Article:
Putin's Syria Withdrawal Given Cautious Welcome
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Putin Blames Rebels For Preventing Civilians Leaving Eastern Ghouta

During the second day of the so-called 'humanitarian pause' civilians remain trapped in Eastern Ghouta and still no aid can get through...

Putin's Syria Withdrawal Given Cautious Welcome

Shelling and artillery fire continued in the rebel-held enclave of Eastern Ghouta during a supposed ‘five-hour ceasefire’ for its second consecutive day.

As a result, no civilians were able to exit the region and no humanitarian aid has yet gone in.

Russian President Vladimir Putin ordered the “humanitarian pause” but has blamed rebels for preventing civilians from leaving the area and suggested Russia would not “endlessly tolerate” the situation there.

 

"Shells keep regularly coming from there, there are 50-80 rocket and mortar strikes on some days.

"As we know well here in Russia, mortar rounds even hit the territory of the Russian Embassy and the trade mission.

"Shall we endlessly tolerate that? No, of course not."

Residents said they do not trust the truce, while the UN and aid agencies criticised the unilateral arrangement, saying it gives no guarantees of safety for people wishing to leave.

The limited pause came after a UN Security Council resolution that called for a nationwide 30-day ceasefire that failed to take hold.

While the relentless bombing has somewhat subsided in the region, which is home to around 400,000 civilians, the Syrian government's push to squeeze the insurgents out of the region continued.

On Wednesday, the European Union demanded that Russia, Iran and Turkey take responsibility for ensuring that the fighting stops in Syria and that a real 30-day halt in fighting is respected.

Opposition activists said the five-hour pause in eastern Ghouta was preceded by a barrage of airstrikes in the towns of Harasta and Douma, where Syrian troops and allied militia trying to push ahead with a ground offensive on a number of fronts from the east and west clashed with local insurgent groups.

The United Nations and aid workers had previously criticised the unilateral arrangement, saying the situation did now allow for convoys to go in or for people in need of medical evacuation to be brought out.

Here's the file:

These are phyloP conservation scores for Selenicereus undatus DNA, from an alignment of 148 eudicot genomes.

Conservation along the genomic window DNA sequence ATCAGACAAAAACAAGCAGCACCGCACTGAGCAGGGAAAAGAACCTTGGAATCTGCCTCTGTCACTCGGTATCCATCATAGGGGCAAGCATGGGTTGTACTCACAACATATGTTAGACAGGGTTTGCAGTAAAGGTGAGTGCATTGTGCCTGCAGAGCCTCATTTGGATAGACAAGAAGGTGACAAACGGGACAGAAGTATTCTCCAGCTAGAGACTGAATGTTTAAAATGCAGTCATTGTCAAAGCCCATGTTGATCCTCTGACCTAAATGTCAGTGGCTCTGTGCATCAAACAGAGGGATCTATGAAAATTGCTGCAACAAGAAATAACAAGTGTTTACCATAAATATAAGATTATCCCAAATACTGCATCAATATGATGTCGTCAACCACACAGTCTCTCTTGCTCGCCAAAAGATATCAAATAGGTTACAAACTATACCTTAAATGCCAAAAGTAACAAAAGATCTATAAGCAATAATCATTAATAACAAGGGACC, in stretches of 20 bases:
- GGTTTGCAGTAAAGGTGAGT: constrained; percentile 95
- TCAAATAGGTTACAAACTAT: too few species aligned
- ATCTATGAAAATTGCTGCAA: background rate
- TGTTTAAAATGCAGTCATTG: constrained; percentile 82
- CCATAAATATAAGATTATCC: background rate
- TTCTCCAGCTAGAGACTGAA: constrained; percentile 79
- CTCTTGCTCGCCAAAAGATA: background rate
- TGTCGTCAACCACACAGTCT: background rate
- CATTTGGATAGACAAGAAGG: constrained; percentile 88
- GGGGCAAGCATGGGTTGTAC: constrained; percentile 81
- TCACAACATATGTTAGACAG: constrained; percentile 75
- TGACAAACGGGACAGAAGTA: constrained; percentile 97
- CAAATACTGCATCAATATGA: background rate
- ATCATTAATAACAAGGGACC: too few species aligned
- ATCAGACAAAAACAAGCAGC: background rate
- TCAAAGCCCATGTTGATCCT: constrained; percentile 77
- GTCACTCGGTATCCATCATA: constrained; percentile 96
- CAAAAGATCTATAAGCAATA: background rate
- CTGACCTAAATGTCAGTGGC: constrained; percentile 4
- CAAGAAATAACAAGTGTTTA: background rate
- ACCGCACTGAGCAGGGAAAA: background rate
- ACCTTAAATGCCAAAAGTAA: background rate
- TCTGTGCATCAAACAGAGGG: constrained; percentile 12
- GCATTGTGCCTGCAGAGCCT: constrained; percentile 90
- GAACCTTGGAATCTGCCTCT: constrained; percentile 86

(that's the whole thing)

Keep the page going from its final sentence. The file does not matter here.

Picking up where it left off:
Damascus Syria
Smoke is seen in some areas in Damascus, capital of Syria, on 20th February 2018. (Picture: PA)

On the first day of the pause, activists reported around 20 civilians were killed, including several pulled from under the rubble from previous bombings.

Rami Aburrahman of the Syrian Observatory for Human Rights said that little violence was reported on Tuesday in the enclave just east of Damascus.

Mr Aburrahman said only a few artillery shells hit Douma, one of its suburbs.

Civilians caught in the violence have mocked Russian President Vladimir Putin's order for a five-hour open corridor.

Mr Putin said many militants in eastern Ghouta belong to groups listed by the UN as terrorist organisations.

He noted that the militants have regularly shelled Damascus, and many rounds landed near the Russian Embassy.

Ingy Sedky of the international Red Cross said for a humanitarian corridor to work, it needed to be well planned and implemented with the consent of all parties in the conflict.

The enclave's residents fear they could face harassment and possibly arrest if they go into government areas.

It has been under intense attack by the Syrian government, and more than 500 people have been killed since last week.

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